WEEDS!!!!!

Asked April 7, 2013, 1:54 PM EDT

Looking for advice on weed control on these Elliott's they have been in the ground 2 years.last year I applied tank mix of Sinbar 1/2 lb.,Diuron 1 3/8 lb., Solicam 2 1/2 lb. per acre. Biggest problem seems to be grasses in the crown. Any advice will be greatly appreciated. Four acres (4000 bushes) located Grand Junction. I'll attach a pic of the latest soil test report

Van Buren County Michigan blueberries blueberry production blueberry soils blueberry weed control

5 Responses

The herbicide mix you used should have done a pretty good job against annual grasses and the clump of grass is now a perennial grass. The weed control you have now is excellent. Besides your normal preemergence herbicide application you will want to use a grass specific herbicide. These materials will not harm the blueberries because they are specific to grasses. If you are not going to pick blueberries off the field this year you can use Fusilade, otherwise you will need to use Poast or Select Max. These materials work best if they are applied to actively growing grasses so the early spring in the next few weeks is the time to get them. If you wait a while and the soil dries out and the grass stops growing they don't work as well. Eric Hanson spoke a little bit about grass herbicides last year at a meeting and gave out a handout
http://blueberries.msu.edu/publications/meeting_handouts
More complete information is available in E154 The Michigan Fruit Management Guide
http://msue.anr.msu.edu/news/2013_michigan_fruit_management_guide_available_at_msu_extension_booksto...

You might also be interested in added sulfur to some of your fields
http://msue.anr.msu.edu/news/soil_test_before_you_plant_blueberries

Thanks for the help. In response to the P.H. I missed it prior to planting and trying to play catch-up applied 400lbs.per acre (200 last spring 200 fall) planning 200 this spring. Think it might work?

Yes it will take a while. Notice the relationship between the soil pH and the amount and percentage of calcium (Ca). Essentually the bacteria in the soil convert the sulfur to Sulfate in the soil and leach the calcium out of the soil. All this takes place in the spring, summer and fall when the soil is warm and moist. I would sample the soil pH in the fall and add all the sulfur 400 pounds in the spring adding part in the fall doesn't do much since the soil is to cold (below 60F) for the bacteria to work. I would not add any more than the 200 you plan this spring as I have seen people get in trouble with too much sulfur. You may need to only apply to the high pH parts of the field soon as the soil pH might get where you want it in part of the field.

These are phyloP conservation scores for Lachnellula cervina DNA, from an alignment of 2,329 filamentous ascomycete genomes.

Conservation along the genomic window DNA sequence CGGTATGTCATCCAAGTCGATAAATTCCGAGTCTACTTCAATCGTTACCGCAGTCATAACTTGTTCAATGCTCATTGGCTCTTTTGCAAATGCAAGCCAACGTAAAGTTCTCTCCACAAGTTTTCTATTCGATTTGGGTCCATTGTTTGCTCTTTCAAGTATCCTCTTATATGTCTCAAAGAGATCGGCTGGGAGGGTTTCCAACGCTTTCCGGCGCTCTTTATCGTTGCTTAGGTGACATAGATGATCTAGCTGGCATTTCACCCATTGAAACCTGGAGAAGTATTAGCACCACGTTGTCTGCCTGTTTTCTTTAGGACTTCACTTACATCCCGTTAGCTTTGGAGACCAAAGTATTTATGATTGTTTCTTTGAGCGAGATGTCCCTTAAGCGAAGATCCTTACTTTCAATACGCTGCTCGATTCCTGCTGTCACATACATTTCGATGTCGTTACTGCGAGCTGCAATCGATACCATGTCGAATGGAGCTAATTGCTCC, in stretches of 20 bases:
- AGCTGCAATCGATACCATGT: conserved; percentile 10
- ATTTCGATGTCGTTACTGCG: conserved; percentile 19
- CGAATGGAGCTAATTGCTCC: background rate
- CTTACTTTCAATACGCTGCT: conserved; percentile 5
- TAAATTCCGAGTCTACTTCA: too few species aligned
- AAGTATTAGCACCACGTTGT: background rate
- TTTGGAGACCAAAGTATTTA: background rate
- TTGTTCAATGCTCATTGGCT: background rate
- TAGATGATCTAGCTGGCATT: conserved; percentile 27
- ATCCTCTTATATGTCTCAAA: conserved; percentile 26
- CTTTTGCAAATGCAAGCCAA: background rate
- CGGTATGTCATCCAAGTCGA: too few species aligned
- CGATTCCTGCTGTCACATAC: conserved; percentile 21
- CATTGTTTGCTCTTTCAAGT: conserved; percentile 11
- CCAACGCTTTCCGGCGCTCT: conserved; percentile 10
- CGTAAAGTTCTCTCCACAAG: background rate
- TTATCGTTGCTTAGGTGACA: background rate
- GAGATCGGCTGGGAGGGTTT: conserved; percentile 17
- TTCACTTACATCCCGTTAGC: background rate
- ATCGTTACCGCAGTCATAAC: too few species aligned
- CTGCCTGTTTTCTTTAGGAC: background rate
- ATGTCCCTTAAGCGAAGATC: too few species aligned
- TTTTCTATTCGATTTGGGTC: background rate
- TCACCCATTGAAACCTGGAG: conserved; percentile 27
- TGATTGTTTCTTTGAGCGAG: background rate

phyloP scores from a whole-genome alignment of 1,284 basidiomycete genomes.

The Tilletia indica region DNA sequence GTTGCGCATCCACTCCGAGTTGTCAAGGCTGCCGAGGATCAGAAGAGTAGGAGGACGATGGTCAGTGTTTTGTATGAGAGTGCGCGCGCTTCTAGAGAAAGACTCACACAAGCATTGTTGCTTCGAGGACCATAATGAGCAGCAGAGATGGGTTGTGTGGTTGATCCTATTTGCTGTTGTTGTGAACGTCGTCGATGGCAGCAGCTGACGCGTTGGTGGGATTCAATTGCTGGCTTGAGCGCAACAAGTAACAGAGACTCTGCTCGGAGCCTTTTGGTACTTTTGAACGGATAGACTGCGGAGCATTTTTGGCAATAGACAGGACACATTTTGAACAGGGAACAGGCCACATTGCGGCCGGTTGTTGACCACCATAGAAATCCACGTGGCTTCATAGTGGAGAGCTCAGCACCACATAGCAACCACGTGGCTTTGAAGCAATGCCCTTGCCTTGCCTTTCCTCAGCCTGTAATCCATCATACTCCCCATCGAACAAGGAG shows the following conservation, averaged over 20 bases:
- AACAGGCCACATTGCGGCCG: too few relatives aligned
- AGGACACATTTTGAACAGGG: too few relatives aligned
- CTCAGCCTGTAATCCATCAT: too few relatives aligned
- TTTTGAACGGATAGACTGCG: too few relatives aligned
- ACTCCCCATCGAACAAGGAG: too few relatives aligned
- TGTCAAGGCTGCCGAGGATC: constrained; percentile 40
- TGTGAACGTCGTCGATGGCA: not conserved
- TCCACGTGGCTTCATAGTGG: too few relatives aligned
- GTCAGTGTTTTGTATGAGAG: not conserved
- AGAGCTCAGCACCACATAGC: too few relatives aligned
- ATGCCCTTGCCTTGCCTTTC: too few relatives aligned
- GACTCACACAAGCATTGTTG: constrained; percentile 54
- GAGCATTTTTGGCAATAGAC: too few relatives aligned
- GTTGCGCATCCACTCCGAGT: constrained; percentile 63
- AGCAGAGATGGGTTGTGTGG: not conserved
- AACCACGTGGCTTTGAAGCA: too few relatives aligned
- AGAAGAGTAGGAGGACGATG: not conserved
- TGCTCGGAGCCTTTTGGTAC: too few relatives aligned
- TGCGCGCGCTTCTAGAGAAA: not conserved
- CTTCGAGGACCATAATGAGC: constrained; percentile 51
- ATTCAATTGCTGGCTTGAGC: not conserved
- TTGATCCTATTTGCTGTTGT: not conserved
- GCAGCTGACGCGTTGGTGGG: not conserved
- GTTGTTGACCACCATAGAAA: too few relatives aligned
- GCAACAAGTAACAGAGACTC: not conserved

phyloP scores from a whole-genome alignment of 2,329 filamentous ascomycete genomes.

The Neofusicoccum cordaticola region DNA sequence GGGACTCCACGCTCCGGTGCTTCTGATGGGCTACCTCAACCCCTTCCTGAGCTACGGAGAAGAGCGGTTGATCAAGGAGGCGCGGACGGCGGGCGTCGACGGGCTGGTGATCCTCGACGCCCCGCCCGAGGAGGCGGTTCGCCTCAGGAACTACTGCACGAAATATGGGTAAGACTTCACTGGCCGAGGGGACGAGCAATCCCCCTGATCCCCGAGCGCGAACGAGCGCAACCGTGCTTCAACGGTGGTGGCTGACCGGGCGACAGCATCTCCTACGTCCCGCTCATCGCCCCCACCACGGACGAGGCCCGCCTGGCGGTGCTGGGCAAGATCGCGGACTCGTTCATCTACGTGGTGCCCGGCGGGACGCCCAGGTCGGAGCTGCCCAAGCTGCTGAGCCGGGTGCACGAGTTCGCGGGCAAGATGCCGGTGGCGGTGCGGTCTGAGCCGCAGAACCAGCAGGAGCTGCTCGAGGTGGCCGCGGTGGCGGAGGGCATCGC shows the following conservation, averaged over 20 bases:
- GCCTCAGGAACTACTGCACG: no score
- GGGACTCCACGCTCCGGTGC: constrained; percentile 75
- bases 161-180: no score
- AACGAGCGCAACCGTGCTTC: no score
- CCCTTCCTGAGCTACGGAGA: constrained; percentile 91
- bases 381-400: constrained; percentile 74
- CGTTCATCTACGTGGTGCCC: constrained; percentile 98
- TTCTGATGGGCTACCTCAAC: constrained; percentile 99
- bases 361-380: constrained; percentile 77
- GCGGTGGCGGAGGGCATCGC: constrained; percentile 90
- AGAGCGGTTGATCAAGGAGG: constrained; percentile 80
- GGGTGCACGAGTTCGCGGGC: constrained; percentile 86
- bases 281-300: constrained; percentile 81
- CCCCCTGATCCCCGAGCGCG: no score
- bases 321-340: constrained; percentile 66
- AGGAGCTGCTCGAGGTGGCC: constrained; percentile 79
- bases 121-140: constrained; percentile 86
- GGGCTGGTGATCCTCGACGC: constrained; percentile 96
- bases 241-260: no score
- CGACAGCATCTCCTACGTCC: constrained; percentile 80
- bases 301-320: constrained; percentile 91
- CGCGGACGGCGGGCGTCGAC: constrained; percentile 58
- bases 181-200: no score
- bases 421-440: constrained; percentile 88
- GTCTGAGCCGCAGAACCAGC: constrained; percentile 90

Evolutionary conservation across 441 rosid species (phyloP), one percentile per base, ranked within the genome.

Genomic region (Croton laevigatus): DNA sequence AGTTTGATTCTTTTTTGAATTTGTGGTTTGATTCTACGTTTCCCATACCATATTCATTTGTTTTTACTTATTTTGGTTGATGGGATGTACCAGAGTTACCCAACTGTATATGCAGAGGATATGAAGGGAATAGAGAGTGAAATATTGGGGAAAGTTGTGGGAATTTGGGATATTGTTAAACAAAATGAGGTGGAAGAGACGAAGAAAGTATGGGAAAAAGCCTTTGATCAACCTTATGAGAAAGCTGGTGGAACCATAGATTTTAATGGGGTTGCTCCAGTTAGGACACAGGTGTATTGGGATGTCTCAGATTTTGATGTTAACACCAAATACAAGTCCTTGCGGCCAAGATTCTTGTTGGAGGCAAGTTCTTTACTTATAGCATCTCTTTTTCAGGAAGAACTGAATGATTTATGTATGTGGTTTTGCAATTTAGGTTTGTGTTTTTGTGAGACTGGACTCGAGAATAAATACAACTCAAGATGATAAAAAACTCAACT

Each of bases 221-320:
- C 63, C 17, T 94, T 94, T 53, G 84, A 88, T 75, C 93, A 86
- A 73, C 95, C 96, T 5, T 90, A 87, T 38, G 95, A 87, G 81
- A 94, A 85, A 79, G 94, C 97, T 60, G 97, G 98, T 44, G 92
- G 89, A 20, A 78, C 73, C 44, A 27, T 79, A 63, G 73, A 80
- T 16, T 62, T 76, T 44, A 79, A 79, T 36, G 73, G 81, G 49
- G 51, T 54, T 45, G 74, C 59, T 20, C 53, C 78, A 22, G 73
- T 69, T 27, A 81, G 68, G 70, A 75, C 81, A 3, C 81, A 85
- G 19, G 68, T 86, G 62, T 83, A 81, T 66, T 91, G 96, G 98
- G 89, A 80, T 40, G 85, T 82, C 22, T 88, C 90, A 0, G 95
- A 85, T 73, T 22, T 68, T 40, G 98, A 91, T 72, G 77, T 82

Are you irrigating and what is the pH of the water?

Thanks again,
Yes I have the ability to drip from a well with a Ph of 7.4 Or overhead from a pond with a Ph of 7.3 I do have an injector setup on the drip (mazzie) Would it be advantagious to try injecting something to try to lower the Ph thru drip?

Irrigating with water that has a pH up over 7 will cause problems because lots of irrigations will raise the soil pH. Injecting acid into the drip irrigation system to lower the pH to about 4.5 or 5 would be really good but probably you would need much finer control of the amount of acid you are injecting into the water than just the suction from a venture injector which draws the material in by drop of pressure. The amount of acid you need to inject requires that you know what the calcium and magnesium in the water is so you can calculate the amount of acid to inject for a given amount of water. You actually need a pump to inject a give amount of acid that you can adjust the amount. The one grower I have who did that bought several pumps and finally had to use a less concentrated (more expensive) sulfuric acid to inject..
You should talk with your irrigation equipment supplier about this.